(This is a repeat of an item issued on Sunday)
By Byron Kaye
SYDNEY, May 17 (Reuters) - Efforts in Australia to drive forward new laws scrapping media ownership limits have more to do with a rival trying to paint Prime Minister Tony Abbott in a bad light than a genuine push for change.
Analysts and industry executives say the law has no hope of being approved because Abbott, following a tumultuous 19 months in office, will be reluctant to adopt a measure that could upset media magnate Rupert Murdoch, who has been a big critic.
Instead, they say, Communications Minister Malcolm Turnbull, widely seen as Abbott's most likely challenger, is backing the reform plan to push the prime minister into a position where he has to yield to the media industry's most powerful individual.
Such an outcome would let Turnbull portray himself as a driver of change. Although the tactic would not force Abbott from office, it does show how vulnerable he remains, even after surviving a leadership challenge in February.
"Turnbull is trying to push things along and he can then say, 'Nothing's happened'," said Ben Goldsmith, a media researcher at Queensland University of Technology.
"For major changes (to media policy) it does require there to be general agreement, or public demand."
Since the 1980s, Australian law has denied free-to-air broadcasters more than 75 percent of the audience in any area, and no company can own print, free-to-air and radio in a city.
But as online disruptors, such as Netflix Inc, grab audiences and advertising revenue from old media firms, the A$40-billion industry says scrapping the 30-year-old laws is key to its survival.
However, Murdoch, normally a free-market proponent, vowed in March to oppose any overhaul that denies him the chance to air exclusive sports games on his struggling pay-TV channel, Foxtel.
With certain marquee games deemed essential to sports-mad Australia reserved for free-to-air, Foxtel shows only matches rejected by traditional networks, or in tandem with them. It wants permission to buy up games for itself.
That means Abbott must either take on the owner of two-thirds of Australia's newspapers or soft-pedal a deregulation measure backed by almost every media company, and the two major political parties themselves, in the last two years.
"Murdoch will use his media vehicles to achieve his policy outcomes," said Peter Chen, a senior lecturer at the University of Sydney School of Political Sciences.
"Politicians across both of the spectra have tended to defer to his interests when thinking about media policy."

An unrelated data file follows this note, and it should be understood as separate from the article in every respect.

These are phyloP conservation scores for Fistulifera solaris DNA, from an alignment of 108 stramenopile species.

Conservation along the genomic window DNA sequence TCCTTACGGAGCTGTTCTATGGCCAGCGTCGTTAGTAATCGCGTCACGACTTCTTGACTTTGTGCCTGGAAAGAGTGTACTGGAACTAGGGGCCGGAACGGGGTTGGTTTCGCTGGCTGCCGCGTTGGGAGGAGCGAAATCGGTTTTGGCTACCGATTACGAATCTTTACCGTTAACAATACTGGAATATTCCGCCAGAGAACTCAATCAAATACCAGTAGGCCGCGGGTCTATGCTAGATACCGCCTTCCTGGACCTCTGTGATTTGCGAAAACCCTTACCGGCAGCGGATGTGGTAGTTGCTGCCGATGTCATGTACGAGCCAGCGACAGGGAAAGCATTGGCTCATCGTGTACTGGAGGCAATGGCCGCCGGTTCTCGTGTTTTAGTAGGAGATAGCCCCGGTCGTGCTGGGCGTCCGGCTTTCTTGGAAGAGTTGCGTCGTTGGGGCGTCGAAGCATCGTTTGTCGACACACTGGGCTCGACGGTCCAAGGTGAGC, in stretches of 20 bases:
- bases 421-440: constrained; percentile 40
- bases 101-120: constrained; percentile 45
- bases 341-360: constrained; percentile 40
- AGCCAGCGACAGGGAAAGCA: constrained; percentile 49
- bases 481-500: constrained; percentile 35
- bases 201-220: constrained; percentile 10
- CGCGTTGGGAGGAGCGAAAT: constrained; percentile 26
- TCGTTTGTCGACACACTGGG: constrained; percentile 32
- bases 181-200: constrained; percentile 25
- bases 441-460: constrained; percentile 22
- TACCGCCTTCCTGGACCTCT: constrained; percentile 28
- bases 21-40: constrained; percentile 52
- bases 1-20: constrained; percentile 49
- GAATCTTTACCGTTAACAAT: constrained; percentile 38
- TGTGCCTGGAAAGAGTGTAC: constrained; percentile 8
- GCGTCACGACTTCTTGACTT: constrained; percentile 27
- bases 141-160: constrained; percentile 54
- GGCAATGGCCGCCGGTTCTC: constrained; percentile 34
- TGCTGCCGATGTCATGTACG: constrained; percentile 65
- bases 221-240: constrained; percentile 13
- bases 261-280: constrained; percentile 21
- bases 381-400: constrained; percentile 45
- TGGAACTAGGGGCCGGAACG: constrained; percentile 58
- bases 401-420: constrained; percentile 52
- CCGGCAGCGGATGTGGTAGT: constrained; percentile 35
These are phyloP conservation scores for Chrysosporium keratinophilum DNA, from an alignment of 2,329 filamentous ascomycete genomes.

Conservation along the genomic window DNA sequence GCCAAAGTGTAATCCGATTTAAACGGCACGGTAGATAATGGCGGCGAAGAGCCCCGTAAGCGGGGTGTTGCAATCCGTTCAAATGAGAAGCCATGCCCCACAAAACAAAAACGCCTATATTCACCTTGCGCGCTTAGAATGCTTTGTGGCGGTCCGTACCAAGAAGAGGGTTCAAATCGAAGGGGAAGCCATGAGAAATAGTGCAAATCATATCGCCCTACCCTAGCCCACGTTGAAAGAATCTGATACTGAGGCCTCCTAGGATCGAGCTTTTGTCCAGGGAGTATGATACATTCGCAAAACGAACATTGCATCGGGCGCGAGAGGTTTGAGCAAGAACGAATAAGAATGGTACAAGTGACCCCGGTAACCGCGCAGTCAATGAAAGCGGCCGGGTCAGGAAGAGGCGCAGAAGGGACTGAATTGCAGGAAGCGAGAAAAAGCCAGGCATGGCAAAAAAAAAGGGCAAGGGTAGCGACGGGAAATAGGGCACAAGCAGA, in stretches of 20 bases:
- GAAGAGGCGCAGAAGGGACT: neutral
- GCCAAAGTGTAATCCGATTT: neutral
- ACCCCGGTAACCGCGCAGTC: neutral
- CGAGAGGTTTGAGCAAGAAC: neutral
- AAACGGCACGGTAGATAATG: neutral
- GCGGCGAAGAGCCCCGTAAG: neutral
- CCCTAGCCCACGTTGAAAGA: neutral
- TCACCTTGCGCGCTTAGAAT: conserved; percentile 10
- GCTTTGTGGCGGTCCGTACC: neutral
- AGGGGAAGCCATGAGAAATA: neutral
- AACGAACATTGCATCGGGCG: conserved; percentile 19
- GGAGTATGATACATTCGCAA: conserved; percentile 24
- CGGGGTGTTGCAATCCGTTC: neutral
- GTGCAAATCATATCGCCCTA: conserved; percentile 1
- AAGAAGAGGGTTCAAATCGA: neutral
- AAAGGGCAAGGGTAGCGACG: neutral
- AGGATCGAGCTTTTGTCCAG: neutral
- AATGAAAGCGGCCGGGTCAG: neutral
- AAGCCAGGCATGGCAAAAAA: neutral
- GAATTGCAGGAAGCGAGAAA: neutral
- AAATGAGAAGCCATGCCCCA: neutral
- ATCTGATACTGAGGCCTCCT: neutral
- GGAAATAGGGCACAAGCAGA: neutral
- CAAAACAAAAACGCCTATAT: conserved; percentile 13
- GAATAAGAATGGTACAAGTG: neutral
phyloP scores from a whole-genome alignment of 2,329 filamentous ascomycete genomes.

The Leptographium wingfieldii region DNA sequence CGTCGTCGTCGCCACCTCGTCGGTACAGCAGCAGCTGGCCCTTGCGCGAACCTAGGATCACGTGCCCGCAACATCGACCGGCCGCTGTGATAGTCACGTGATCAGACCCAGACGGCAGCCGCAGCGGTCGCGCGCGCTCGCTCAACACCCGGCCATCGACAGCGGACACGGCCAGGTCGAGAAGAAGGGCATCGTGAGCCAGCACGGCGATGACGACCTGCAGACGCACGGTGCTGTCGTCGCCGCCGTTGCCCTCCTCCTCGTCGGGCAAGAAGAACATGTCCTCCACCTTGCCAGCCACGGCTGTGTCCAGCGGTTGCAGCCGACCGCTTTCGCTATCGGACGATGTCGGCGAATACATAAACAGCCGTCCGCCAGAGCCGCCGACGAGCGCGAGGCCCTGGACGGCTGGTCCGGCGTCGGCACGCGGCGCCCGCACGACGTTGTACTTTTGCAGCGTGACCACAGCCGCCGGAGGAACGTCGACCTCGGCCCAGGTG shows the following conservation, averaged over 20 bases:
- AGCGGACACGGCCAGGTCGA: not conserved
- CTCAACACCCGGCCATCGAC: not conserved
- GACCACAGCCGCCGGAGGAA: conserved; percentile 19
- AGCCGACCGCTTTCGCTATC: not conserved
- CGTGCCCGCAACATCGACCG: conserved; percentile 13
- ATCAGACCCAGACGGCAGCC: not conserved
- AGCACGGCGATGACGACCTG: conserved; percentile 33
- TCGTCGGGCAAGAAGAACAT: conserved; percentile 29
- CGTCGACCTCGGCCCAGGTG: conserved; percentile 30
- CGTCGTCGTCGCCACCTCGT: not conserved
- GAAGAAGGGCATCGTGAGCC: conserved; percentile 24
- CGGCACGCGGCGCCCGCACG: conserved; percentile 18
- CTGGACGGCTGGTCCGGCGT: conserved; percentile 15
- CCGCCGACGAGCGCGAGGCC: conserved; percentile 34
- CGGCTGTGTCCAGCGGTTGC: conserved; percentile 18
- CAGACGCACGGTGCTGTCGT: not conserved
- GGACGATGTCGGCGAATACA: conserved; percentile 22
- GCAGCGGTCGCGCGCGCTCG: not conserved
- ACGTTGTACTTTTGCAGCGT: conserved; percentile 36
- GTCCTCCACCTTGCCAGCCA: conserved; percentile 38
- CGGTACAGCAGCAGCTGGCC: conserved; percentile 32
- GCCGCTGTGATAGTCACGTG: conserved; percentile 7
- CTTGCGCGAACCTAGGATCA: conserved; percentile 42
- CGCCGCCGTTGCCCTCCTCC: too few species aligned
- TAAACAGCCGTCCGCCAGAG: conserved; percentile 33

A spokesman for Turnbull, who was named as the most likely contender in Abbott's leadership challenge this year, confirmed he had asked the prime minister to consider the reform, but made no further comment.
Abbott's approval rating plummeted after a harsh budget in 2014, but his biggest misfire came in January, when he gave Australia's first knighthood to England's Prince Philip.
That upset republicans who want to cut ties with Britain, and led voters to wonder if Abbott had lost touch with national sentiment.
A February opinion poll showed 39 percent of respondents preferred Turnbull as party leader, up from November's 35 percent, while just 19 percent preferred Abbott, down from 20 percent.
Abbott's office did not respond to a request for comment, nor did a spokesman for Foxtel, which is co-owned by Murdoch's flagship News Corp and telecoms giant Telstra Corp .
Describing Murdoch's demand for football rights in a recent interview, Turnbull told Australian Broadcasting Corp, "To turn around and say to people, 'You're going to have to start paying to watch games of football that you were previously able to watch for free on TV,' is unlikely to be popular."
In March, Murdoch used Twitter to accuse Turnbull of helping his "buddies" at top-rating free-to-air Nine Entertainment Co , saying he would oppose any package that did not benefit Foxtel.
Nine is ready to pounce, with funds available from a recent asset sale to buy broadcaster Southern Cross Media Group if the audience cap is removed, its Chief Financial Officer Simon Kelly told Reuters.
Asked if he believed Turnbull was undermining Abbott by forcing him to back away from a fight with Murdoch, Kelly said, "That is my understanding of the situation, yes".
Ultimately, Abbott was likely to shelve Turnbull's reform plan, said Morningstar media analyst Brian Han.
"Where's the pressure point?" asked Han. "Just leave it as it is and everyone's 80 percent happy." (Editing by Clarence Fernandez)